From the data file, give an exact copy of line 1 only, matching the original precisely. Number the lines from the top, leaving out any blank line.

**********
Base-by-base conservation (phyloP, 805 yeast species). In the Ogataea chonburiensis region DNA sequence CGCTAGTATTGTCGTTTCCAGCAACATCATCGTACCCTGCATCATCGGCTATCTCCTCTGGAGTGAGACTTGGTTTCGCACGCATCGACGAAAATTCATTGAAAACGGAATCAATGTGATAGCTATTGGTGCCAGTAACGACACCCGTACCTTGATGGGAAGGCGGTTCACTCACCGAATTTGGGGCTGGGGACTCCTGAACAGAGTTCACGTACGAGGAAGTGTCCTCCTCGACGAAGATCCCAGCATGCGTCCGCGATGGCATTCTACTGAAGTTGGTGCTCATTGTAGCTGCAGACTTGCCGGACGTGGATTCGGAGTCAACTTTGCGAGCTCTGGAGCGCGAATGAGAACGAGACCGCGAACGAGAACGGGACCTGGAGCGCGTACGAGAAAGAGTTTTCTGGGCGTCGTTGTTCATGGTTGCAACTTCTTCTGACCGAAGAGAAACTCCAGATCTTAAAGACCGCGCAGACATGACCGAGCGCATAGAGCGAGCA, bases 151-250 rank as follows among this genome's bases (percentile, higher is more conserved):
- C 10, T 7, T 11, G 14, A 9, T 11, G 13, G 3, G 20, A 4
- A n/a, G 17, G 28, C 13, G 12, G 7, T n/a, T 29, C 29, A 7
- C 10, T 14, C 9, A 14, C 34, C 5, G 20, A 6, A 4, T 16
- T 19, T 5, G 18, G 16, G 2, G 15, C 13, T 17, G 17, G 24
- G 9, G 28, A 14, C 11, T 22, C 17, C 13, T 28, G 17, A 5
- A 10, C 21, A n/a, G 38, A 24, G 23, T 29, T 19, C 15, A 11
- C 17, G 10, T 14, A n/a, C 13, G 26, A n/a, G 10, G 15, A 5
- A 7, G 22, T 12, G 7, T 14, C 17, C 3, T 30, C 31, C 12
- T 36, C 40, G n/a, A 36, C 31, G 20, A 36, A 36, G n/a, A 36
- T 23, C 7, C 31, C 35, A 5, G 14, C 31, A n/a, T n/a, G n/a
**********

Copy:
Base-by-base conservation (phyloP, 805 yeast species). In the Ogataea chonburiensis region DNA sequence CGCTAGTATTGTCGTTTCCAGCAACATCATCGTACCCTGCATCATCGGCTATCTCCTCTGGAGTGAGACTTGGTTTCGCACGCATCGACGAAAATTCATTGAAAACGGAATCAATGTGATAGCTATTGGTGCCAGTAACGACACCCGTACCTTGATGGGAAGGCGGTTCACTCACCGAATTTGGGGCTGGGGACTCCTGAACAGAGTTCACGTACGAGGAAGTGTCCTCCTCGACGAAGATCCCAGCATGCGTCCGCGATGGCATTCTACTGAAGTTGGTGCTCATTGTAGCTGCAGACTTGCCGGACGTGGATTCGGAGTCAACTTTGCGAGCTCTGGAGCGCGAATGAGAACGAGACCGCGAACGAGAACGGGACCTGGAGCGCGTACGAGAAAGAGTTTTCTGGGCGTCGTTGTTCATGGTTGCAACTTCTTCTGACCGAAGAGAAACTCCAGATCTTAAAGACCGCGCAGACATGACCGAGCGCATAGAGCGAGCA, bases 151-250 rank as follows among this genome's bases (percentile, higher is more conserved):